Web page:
Pink amazed with her daring moves at State Farm Arena on March 12, 2019. Photo: Ryan Fleisher/Special to the Atlanta Journal-Constitution
At a sold-out State Farm Arena on Tuesday, Pink, her six-piece band and two gutsy backup singers presented nearly the same show as her April 2018 extravaganza (she was the last act to play what was then known as Philips Arena). But some things are well worth shelling out for more than once.
She sprinted through nearly 20 years of hits - from the snarly “Just Like a Pill,” to her 2017 rap collaboration with Eminem (depicted in ginormous puppet form) “Revenge,” to the most perfect of Pink songs, “Who Knew,” with its sweet pop melody that escalates into a crunchy chorus.
As she heads toward 40, Pink is in her prime. With a voice like velvet-coated leather, she fluidly zigged from the filthy flannel punk rock of Nirvana’s “Smells Like Teen Spirit” and zagged to the black lace dress intensity of “Try,” her proclamations infused with authentic emotion.
Pink's show was similar to her 2018 performance in Atlanta - but that's a good thing. Photo: Ryan Fleisher/Special to the Atlanta Journal-Constitution
The production is her own Wonderland of aerialist straps, treadmill ramps and heart-shaped stages, a place for fans to unleash their inhibitions and revel in the fortitude of those majestic pop anthems.
The only minor change to the setlist was the tradeoff of 2006’s “I’m Not Dead” for her new song, “Walk Me Home,” from her eighth album, “Hurts 2B Human,” due in April (correct – in addition to performing like a forgotten member of Cirque du Soleil and raising a family, Pink also found time to record a new album. Sure, go ahead and feel lazy.).
The marching anthem was well-received by the adoring crowd, who sang along heartily and maintained their contributions on “Just Like Fire,” which ended with a punch of gospel harmony from Pink and her backup singers.
During the latter part of the two-hour concert, Pink and four of her band members – including Justin Derrico, with whom she had a running joke all night about his guitar issues (“He has 103 guitars and he no longer knows which one is which,” she joked) – clustered at the foot of the ramp. She hopped into the crowd to give a young fan a hug and talked a bit about the early career years she lived in Atlanta (“Remember the Gold Club? That was interesting,” she said) in between belting “Barbies” and the rootsy throwdown, “I Am Here.”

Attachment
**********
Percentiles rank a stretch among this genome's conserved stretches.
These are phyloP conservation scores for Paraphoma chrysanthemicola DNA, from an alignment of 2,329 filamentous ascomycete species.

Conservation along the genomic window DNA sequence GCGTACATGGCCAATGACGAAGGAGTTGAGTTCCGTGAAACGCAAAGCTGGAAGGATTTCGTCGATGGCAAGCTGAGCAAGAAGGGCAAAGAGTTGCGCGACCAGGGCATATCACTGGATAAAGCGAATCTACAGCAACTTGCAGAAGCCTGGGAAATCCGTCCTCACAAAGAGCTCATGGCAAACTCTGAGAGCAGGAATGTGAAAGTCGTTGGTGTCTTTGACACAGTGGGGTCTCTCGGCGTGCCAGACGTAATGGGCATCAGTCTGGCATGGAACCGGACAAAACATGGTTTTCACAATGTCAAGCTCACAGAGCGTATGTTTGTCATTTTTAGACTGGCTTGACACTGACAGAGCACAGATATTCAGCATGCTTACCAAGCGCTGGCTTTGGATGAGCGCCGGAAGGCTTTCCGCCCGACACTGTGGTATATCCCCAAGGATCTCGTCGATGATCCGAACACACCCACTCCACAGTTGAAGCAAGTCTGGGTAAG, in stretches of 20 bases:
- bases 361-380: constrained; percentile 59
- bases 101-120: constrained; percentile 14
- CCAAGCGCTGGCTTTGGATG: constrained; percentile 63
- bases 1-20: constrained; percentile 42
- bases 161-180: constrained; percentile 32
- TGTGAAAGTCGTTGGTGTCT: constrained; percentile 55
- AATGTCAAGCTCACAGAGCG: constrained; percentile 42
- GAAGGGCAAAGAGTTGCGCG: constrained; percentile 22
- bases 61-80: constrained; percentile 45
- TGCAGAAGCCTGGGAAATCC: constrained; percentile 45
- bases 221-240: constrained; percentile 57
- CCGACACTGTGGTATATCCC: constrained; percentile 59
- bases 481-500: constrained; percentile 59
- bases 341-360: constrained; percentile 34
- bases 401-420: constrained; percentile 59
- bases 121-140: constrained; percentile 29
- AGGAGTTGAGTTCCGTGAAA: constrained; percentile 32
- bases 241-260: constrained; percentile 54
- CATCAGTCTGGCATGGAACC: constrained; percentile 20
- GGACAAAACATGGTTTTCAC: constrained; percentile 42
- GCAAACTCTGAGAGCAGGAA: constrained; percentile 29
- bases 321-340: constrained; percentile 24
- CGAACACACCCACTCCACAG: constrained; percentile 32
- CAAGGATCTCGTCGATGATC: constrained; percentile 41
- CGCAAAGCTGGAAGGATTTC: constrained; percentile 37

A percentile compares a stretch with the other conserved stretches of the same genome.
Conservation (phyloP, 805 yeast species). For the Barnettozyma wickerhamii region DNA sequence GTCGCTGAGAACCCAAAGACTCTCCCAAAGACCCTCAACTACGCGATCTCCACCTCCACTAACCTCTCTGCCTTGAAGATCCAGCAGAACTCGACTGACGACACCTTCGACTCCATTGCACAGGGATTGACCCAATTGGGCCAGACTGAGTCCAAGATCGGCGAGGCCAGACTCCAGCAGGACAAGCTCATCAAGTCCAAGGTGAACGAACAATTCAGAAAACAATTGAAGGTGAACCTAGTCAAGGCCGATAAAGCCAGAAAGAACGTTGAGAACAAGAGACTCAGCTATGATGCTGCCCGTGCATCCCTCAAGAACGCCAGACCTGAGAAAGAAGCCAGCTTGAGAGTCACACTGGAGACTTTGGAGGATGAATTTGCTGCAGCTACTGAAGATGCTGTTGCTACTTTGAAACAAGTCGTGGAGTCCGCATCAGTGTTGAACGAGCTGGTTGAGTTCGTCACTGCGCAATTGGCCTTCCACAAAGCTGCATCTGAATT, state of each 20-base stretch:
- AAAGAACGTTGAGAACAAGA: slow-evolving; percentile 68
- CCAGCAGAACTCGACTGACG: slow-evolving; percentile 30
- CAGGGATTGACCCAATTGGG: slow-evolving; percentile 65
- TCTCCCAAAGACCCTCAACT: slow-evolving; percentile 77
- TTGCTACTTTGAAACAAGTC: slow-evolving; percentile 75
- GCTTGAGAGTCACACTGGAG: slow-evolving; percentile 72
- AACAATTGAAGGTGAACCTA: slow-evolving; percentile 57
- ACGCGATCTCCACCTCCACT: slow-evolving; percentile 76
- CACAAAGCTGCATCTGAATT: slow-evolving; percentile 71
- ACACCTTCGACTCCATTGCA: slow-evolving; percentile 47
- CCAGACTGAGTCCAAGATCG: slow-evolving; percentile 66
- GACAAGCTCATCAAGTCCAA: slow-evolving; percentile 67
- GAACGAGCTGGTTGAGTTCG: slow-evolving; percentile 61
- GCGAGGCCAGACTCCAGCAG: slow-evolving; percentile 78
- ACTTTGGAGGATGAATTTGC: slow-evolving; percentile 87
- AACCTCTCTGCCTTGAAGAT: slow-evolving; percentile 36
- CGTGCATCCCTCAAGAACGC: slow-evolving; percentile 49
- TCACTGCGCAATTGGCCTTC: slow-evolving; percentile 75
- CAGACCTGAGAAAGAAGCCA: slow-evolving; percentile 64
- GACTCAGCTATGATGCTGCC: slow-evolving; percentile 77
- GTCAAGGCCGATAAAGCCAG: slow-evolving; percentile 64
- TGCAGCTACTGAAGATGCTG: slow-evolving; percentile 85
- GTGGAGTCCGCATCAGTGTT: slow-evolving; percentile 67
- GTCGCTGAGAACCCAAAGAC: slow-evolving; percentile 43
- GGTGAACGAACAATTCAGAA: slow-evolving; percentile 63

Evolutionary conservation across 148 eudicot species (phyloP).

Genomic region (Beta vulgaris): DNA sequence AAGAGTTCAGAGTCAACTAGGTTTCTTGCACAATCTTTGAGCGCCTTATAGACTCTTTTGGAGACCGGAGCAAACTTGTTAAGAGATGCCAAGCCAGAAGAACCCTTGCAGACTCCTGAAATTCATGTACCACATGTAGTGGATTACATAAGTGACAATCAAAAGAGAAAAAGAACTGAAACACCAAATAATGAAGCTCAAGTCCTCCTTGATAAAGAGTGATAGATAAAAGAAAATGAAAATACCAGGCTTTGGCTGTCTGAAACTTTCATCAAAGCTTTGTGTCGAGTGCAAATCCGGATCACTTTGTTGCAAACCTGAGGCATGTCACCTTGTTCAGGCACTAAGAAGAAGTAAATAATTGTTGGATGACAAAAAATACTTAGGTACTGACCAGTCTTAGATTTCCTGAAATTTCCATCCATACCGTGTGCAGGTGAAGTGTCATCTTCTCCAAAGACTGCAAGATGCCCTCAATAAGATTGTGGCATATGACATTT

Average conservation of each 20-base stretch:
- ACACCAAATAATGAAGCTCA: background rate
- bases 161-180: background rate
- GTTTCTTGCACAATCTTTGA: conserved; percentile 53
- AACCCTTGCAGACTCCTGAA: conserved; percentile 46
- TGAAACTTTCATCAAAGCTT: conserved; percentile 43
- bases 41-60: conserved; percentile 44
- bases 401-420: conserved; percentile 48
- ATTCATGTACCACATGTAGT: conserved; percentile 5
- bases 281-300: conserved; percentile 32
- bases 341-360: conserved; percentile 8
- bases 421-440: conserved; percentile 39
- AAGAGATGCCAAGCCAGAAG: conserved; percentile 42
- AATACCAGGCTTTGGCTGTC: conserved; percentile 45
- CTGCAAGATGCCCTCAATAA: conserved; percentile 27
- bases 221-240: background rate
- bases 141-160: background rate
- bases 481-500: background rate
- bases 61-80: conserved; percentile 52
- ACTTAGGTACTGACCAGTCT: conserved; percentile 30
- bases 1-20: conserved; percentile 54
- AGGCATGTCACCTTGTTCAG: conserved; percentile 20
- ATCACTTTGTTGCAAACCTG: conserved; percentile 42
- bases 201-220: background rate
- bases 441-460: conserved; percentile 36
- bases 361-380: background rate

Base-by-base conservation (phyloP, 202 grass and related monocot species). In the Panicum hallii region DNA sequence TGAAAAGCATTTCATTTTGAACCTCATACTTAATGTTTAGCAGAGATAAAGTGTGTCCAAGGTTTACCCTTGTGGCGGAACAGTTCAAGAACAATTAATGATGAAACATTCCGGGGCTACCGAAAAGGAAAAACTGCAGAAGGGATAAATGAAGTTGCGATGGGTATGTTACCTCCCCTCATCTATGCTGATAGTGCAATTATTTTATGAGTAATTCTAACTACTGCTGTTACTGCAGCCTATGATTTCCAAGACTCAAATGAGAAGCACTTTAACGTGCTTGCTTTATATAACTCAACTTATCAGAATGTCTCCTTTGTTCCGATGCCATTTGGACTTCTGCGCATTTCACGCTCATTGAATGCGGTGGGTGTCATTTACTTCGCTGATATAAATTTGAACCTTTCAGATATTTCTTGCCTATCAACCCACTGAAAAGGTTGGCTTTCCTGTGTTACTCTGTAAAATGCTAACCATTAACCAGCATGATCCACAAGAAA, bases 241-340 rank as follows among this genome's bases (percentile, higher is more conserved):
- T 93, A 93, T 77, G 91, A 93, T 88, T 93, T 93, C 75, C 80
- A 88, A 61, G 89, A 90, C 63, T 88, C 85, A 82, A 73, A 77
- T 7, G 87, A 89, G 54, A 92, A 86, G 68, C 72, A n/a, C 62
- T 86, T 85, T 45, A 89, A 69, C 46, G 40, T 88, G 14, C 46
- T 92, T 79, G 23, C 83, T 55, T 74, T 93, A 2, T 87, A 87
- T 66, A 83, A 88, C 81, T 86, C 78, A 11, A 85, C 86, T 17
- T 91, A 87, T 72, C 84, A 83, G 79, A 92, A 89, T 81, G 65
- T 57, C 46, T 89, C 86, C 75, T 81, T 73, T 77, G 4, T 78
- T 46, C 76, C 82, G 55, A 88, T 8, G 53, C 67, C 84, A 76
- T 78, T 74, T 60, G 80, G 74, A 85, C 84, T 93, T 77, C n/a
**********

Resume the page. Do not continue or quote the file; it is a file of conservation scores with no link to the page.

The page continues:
Pink has a gracious rapport with her fans. Photo: Ryan Fleisher/Special to the Atlanta Journal-Constitution
Following an inspirational delivery of the radio-friendly version of “Perfect,” her heartfelt ode to self-worth, the audio of Pink’s renowned speech at the 2017 MTV Video Music Awards – about explaining empowerment to her young daughter – played before the band exploded into the hymn of a million bachelorette parties, “Raise Your Glass.”
During the festive song, Pink’s 7-year-old Mini-Me, Willow, dashed onstage – protective headphones in place – and at her mom’s prompting, waved to the crowd.
Throughout the show, Pink’s glee was evident as she bopped down stairs, slid across the stage on her knees a la Bruce Springsteen in his younger years and smacked hands with fans. Her zeal was contagious, and she infused the crowd with the rare gift of making them feel special.
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